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The third round of talks between Karen National Union officials and a union peace delegation has been tentatively cancelled by the government.
The meeting was scheduled to take place from 27 to 29 August in Karen state’s capital Pa-an, but the KNU claims the talks were pushed back by an unilateral decision made by the government.
“No official reason has been given to us. [They] only said they are not free and that they have other important matters and that the meeting on 27 [August] is not possible anymore. No other precise official notification was given,” said KNU spokesperson Naw May Oo.
“The postponement is not the problem, but the way it was postponed, whether it is done in consultation or unilaterally, is to be commented upon.”
The meeting has been pushed back to 8 September, but the KNU has yet to officially announce whether they will be able to attend the talks on this date.
“I am mainly concerned about the trust of the public. I am concerned as to how much the public believes in the peace process and how [they] will understand the postponement,” said Naw May Oo.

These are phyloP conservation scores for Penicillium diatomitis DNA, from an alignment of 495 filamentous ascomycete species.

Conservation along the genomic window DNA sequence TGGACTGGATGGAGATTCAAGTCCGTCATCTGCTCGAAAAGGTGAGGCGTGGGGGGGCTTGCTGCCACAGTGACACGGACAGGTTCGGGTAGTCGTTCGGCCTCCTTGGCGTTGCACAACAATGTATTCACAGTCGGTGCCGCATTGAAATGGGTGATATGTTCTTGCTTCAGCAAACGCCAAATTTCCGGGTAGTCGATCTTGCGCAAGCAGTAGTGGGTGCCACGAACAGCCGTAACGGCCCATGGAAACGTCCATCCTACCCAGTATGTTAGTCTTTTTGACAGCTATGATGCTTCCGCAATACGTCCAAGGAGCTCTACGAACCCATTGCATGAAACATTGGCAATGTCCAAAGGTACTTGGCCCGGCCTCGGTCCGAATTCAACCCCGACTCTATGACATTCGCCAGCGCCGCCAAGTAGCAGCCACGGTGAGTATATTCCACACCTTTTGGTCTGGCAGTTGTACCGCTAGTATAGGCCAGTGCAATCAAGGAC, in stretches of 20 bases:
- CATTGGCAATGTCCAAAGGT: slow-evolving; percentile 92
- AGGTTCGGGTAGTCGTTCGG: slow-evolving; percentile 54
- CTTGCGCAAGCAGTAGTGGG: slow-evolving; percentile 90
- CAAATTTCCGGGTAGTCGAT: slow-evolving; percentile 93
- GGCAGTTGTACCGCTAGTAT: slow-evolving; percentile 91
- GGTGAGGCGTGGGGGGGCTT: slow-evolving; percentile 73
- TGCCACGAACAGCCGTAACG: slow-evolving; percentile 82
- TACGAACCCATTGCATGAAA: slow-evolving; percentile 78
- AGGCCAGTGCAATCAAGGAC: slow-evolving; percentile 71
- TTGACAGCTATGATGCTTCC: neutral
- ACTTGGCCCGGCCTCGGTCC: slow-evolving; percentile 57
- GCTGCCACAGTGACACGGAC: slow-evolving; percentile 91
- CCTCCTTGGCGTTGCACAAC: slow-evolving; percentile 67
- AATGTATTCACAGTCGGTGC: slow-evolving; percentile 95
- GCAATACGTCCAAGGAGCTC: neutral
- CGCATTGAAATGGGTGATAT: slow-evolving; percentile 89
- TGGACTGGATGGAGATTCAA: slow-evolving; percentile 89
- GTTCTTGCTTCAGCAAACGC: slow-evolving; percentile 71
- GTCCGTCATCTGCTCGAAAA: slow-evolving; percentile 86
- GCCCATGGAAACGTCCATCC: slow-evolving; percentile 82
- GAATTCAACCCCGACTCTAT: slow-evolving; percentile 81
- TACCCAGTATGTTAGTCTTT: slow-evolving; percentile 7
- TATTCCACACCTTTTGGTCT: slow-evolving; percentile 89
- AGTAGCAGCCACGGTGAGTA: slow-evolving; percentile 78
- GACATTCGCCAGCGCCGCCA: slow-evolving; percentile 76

“The whole Karen nation is hopeful in the whole process. I regard [postponing] as an act [meant] to agitate the public’s trust.”
The KNU, after 60 years of armed struggle, signed a preliminary ceasefire with the government in early January.
After signing a raft of ceasefire deals earlier in the year with armed ethnic groups across the country, Burmese troops continue to engage in brief skirmishes with several rebel armies, which observers say is a sign that the military isn’t always willing to live up to the agreements brokered by union politicians.
With talks between armies actively fighting the government stagnating, armed groups, including the Democratic Karen Benevolent Army, are openly vocalizing their weariness of the ongoing peace process.